News | 3 June 2020
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Capital canopy celebrated with Arbor Day

Arbor Day marks the start of the native tree planting season in Wellington – and while the goal of reaching 2 million set in 1997 has been impacted by Covid-19, it will get tantalisingly close this winter.

Aerial drone still image of Berhampore Nursery

This Friday 5 June, Mayor Andy Foster and Councillor Teri O’Neill will join volunteers at a planting event to celebrate Arbor Day and World Environment Day as a part of the Forest in the Heart of Wellington Project – and to recognise Wellington recently being named one of the Tree Cities of the World.

Wellington City Council’s Berhampore Nursery will provide 95,000 native plants for community, partner and Council plantings this season – and with a massive effort by volunteers we hope to reach a total of 1,962,000 this winter says Mayor Foster.

“During the Covid-19 lockdown, it was our City’s natural environment that provided so much solace for Wellingtonians, and we are blessed with an abundance of it. That’s been the result of deliberate ongoing land acquisition, protection, and environmental enhancement over the last 28 years.

“In addition to adding to the beauty of our city, trees also provide shelter, bear fruit and nuts, help prevent climate change, are home to our wildlife, filter stormwater, and connect neighbourhoods and communities – so it’s important to celebrate them not just on Arbor Day, but every day.

“A huge effort by committed volunteers has made a massive difference. They have been busy planting across the city, rewilding the capital and improving our ecosystems for decades – and we thank them for it.”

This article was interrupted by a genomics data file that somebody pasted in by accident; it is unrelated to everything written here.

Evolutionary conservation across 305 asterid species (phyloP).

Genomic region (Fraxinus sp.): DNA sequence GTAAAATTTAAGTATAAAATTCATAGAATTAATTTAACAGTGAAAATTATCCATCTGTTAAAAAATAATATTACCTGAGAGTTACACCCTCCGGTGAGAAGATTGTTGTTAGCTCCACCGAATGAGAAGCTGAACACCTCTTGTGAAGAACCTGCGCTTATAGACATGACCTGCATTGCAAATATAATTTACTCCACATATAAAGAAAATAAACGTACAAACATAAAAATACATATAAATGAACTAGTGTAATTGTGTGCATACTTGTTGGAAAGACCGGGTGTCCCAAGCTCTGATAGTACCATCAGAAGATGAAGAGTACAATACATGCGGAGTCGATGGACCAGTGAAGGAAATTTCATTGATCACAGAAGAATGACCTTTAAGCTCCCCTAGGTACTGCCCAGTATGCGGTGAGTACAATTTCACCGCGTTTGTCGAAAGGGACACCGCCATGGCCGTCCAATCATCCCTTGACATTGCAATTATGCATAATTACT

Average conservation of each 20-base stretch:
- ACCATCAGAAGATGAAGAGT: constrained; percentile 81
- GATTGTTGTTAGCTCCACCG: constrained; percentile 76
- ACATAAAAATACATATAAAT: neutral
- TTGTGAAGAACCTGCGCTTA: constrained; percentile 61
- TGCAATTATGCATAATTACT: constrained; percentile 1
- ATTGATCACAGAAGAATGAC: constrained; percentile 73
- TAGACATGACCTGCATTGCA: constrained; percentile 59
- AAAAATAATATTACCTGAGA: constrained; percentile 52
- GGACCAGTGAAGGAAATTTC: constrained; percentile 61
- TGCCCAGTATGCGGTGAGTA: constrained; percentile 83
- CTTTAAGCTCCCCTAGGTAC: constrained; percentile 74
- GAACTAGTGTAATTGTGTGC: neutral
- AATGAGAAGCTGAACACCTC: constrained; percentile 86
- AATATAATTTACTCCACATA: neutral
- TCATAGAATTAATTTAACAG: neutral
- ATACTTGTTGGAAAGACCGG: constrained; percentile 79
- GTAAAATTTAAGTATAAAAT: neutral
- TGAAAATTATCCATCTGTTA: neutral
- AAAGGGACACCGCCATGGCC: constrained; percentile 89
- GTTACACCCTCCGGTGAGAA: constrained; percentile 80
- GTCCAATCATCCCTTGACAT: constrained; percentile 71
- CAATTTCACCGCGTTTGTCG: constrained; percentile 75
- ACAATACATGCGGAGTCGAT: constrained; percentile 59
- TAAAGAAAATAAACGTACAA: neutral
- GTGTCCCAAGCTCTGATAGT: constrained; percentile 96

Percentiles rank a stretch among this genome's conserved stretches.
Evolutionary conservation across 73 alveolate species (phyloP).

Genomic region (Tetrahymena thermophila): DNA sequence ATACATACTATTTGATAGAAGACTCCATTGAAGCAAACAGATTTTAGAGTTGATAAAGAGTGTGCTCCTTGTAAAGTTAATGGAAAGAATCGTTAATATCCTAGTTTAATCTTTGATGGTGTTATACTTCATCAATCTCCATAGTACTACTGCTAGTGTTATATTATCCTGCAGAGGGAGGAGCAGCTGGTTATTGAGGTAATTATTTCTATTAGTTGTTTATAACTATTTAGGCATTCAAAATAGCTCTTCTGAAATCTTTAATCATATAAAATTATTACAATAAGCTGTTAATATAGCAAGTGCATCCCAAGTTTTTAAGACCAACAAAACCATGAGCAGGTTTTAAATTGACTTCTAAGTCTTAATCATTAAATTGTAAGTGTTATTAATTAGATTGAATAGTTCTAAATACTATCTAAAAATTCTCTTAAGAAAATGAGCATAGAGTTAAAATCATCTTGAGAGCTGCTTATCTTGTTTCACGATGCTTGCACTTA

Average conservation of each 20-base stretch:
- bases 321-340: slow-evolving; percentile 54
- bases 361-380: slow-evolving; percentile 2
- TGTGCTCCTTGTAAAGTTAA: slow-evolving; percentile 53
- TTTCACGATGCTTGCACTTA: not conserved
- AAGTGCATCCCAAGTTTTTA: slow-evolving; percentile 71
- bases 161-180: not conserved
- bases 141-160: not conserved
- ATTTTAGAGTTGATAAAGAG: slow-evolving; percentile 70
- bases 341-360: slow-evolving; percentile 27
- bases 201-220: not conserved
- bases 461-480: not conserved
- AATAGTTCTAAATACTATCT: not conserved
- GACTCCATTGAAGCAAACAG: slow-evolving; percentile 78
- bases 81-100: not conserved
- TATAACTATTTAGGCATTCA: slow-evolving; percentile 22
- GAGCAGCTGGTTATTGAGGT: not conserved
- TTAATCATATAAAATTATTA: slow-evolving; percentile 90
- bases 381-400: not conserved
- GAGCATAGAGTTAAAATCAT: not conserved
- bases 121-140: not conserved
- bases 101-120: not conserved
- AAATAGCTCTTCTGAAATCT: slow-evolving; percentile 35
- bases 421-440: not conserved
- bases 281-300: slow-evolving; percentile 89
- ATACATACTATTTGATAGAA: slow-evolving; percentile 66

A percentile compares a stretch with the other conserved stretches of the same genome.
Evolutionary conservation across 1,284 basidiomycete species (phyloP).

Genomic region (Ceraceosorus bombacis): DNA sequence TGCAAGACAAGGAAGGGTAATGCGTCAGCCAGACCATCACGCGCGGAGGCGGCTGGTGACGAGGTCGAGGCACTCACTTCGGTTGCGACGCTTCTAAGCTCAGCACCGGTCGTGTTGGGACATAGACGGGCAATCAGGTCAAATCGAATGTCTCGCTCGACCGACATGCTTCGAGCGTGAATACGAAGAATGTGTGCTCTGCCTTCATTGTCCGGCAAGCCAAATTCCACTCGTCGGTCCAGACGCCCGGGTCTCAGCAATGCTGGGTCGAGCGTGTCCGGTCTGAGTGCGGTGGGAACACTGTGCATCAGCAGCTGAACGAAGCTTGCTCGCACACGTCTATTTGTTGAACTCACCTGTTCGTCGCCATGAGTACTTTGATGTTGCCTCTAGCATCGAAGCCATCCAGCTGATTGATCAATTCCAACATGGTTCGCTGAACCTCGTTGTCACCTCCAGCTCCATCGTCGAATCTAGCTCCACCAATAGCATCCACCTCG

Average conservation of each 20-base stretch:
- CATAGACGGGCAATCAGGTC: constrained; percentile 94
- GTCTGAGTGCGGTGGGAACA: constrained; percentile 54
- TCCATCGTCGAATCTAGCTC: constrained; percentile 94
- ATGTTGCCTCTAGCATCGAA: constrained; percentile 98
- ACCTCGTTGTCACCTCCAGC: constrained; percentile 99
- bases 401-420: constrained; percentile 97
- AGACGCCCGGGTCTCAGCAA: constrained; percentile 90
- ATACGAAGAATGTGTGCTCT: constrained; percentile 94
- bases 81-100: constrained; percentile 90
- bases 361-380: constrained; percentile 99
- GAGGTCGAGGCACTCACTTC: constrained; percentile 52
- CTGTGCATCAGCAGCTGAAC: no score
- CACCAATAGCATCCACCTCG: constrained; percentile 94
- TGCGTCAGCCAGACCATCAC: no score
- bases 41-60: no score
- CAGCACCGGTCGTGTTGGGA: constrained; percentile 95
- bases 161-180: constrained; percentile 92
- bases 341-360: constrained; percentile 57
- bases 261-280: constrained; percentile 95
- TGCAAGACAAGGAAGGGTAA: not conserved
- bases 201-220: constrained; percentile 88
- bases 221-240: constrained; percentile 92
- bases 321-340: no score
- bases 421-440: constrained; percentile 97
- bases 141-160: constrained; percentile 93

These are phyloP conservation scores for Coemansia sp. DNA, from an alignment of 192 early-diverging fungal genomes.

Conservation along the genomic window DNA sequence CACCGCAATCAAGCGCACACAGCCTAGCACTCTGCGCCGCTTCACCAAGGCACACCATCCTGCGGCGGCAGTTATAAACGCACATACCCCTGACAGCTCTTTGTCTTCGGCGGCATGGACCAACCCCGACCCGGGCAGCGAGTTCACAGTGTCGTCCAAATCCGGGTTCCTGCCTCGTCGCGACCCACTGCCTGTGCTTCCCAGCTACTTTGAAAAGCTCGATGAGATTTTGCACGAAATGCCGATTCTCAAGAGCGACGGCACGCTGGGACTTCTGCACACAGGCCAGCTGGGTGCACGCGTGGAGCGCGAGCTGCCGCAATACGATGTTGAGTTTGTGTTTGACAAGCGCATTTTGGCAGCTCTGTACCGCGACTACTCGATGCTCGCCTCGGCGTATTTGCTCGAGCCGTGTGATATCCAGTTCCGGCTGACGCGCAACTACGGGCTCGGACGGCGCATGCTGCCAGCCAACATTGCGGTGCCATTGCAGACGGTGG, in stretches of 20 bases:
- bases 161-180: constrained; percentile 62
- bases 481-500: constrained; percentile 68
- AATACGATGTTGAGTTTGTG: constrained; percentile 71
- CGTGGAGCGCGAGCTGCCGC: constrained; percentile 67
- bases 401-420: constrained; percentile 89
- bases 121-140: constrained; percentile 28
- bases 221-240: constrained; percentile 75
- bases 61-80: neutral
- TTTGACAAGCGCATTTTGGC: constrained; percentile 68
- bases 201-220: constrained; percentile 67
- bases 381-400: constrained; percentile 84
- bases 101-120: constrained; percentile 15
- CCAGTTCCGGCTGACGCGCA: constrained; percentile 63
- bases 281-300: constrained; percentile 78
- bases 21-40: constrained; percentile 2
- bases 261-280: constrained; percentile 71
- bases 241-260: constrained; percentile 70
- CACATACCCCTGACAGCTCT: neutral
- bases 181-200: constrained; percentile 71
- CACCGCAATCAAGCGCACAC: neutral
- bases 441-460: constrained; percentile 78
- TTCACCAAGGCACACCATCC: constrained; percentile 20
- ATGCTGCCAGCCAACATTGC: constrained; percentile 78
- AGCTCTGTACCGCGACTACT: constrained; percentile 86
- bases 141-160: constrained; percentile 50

Urban living usually comes at the cost of green space, but Wellington has a natural amphitheatre of vegetation which is beneficial for the city, the environment and its people, says Natural Environment Portfolio Leader, Councillor Teri O’Neill.

“Trees are nature’s filters, effectively breathing in carbon dioxide from our ecosystem and emitting oxygen. As a city, we’ve embraced, supported, and protected our trees over the years, and have plans to manage, maintain and establish more trees by supporting groups and initiatives like the Forest in the Heart of Wellington Project.

“These projects, policies and activities combined means we have achieved the standards to get international recognition by achieving Tree City of the World status – acknowledging our commitment to sustainable living and a better future for us all.”